There are numerous devices, both hardware and software, which will automatically decode an MS signal. If one of these is not readily available, have no fear… almost every studio already has all the tools needed to do the job yourself. The cardioid signal should first be brought up into the stereo mix and panned to center (equally to left and right). The figure eight mic should be brought back into two separate channels and panned hard left and right respectively. Invert the phase of the left channel and group these two channels (so that the level of each is always equal). The more of these figure eight channels you bring into the mix, the wider the image will be.
This technique uses the interference between the bi-directional and cardioid patterns to separate out the left and right information. Since the two figure eight channels are 180-degrees out of phase, each channel cancels out exactly the opposite information as the other.
A near coincident method adopted for use in French radio broadcasts, ORTF uses two cardioid microphones. They are spaced 17cm apart (to approximate the spacing between our ears) and are angled outwards at 110 degrees. The basic idea here is a rough emulation of the human method of stereo perception.
Another method of emulating human hearing, called baffled omni, takes into account some of the effects of the head itself. The human head can actually act as a barrier between the ear and sounds coming from the opposite side. Furthermore, since lower frequency sound can actually bend around the head to get to the ears (called diffraction) this effect varies by both angle and frequency (not to mention the size of your schnoz).
Dedicated Stereo Microphones
To facilitate making stereo recordings, many mic manufacturers offer dedicated stereo mics with two diaphragm elements built into a single unit. Some models include selectable patterns and angles, while others are fixed into a particular configuration. Most stereo microphones are variations on coincident designs including basic XY, Blumlein and even MS.
When using a pair of microphones to record in stereo, getting both of them (and their stands) into a proper and stable position can be challenging. Using a special device called a stereo bar allows a single stand to be used and makes placement both simpler and more secure. These bars come in two basic varieties: those with fixed wings and those with adjustable ones. While fixed bars offer the greatest ease of use and consistency, the moveable ones are much more versatile. Most of the major stereo techniques are possible using these bars including: coincident, near coincident, MS, Blumlein, ORTF, baffled omni, and closely spaced pairs.
As with all mono microphones and mic techniques, windscreens, pop blockers, and shock mounts are also handy accessories.
OK, now that stereo microphone techniques have been covered, the more complicated scenarios of miking drums and pianos can be addressed.
Pianos: The Grand
Grand pianos, whose strings are situated horizontally, seem to be deceptively simple instruments but are notoriously difficult to record convincingly. This is due to several acoustical factors: the size of the resonating area (20 to 50 or more square feet of resonating area), number of strings (usually over 230), expansive frequency range (ca. 28 to above 20,000 Hertz), and the tremendous sonic influence of sharp transient attacks (believe it or not the piano is classified as a percussion instrument).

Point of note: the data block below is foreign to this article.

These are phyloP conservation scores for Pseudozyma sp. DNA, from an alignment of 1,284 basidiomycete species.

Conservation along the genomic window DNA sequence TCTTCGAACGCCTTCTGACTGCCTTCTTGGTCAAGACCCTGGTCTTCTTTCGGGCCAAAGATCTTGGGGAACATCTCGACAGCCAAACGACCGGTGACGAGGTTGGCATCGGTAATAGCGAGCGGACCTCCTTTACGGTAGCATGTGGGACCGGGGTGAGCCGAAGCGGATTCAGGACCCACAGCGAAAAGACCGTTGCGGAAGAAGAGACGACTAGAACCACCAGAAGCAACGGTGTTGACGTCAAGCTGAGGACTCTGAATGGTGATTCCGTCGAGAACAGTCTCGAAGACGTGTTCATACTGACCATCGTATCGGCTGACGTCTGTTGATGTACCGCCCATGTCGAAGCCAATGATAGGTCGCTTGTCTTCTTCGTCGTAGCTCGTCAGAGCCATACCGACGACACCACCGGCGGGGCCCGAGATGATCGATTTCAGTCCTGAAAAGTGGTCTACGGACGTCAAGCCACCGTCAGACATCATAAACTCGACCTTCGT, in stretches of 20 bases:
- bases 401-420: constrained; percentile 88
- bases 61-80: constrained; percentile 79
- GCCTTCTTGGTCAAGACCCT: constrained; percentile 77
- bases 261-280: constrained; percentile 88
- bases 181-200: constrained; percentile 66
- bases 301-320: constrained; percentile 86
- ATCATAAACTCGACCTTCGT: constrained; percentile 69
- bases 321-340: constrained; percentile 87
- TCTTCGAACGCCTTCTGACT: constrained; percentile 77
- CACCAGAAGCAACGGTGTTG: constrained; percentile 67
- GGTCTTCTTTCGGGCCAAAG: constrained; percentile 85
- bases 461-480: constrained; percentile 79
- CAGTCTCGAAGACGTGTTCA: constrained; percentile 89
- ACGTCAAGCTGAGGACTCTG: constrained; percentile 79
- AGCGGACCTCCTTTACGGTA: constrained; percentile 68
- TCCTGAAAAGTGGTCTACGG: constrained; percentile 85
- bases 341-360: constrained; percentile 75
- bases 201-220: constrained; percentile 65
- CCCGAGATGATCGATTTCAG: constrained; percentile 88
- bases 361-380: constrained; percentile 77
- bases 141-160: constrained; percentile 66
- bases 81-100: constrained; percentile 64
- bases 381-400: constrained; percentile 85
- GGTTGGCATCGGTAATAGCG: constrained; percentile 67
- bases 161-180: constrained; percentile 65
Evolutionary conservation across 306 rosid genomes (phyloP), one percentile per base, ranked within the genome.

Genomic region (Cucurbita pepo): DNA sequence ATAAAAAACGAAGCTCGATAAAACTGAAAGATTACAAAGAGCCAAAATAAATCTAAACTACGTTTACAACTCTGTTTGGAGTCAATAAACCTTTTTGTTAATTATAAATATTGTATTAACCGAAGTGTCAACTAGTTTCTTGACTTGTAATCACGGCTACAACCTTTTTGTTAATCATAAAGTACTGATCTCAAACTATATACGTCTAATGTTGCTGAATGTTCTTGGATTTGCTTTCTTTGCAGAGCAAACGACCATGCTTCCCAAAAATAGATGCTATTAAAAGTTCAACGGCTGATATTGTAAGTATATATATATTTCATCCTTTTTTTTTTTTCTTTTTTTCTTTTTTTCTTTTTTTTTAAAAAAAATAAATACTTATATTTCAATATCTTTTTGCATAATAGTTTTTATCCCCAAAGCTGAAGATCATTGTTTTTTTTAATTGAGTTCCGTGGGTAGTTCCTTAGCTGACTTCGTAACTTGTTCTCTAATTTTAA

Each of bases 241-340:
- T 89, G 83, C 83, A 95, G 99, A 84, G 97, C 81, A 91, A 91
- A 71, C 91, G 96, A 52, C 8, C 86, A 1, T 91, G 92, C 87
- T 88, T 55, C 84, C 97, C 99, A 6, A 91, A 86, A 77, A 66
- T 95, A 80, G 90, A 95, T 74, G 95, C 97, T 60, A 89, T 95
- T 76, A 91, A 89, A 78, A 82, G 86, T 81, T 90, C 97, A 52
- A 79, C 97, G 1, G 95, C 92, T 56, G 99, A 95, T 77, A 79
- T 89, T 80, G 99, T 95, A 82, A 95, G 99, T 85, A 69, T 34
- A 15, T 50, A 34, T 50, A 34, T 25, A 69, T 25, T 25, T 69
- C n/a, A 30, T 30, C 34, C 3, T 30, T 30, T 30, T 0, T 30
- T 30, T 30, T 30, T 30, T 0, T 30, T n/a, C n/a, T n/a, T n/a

The genre of the music being played on a piano also has a lot to do with the timbral and acoustical signatures desired. Classical music usually calls for a flat frequency response and a strong sense of acoustic space. Popular music, on the other hand, can utilize a wide range of sonic qualities depending upon artistic whims of the producer. Piano sounds here can range from aggressive, sharp and “in yer face”… to mellow… to awash in reverb. Microphone choice and placement techniques can help recording engineers to capture the full range of these sounds from a single instrument.
The sheer size of the piano and it’s resonating areas makes it very difficult to achieve balanced results by close positioning a single microphone. Generally, two or more microphones are best to capture a more balanced picture of the instruments tones and formants. One notable exception to this practice is the use of a single PZM boundary-style microphone attached to the bottom of the lid. The resonating lid acts as a sort of collector for the mic and, in a way, extends the pickup area of the mic element. Unlike many of the other close-miking techniques, in this case the lid can be either open or shut. Some people have even experimented with attaching the mic to the bottom of the soundboard… below the piano!
If only a single mic and/or track can be spared for the piano, a condenser could be placed just inside the piano, under the open lid towards the end of the strings around the A above middle C (440 Hz). This should be near the junction where the strings for the bass and middle notes intersect. Placing the mic about 12 to 16 inches up from the strings and angling it slightly towards the hammers will help balance out the sound. Of course, a coincident pair works even better in the same location.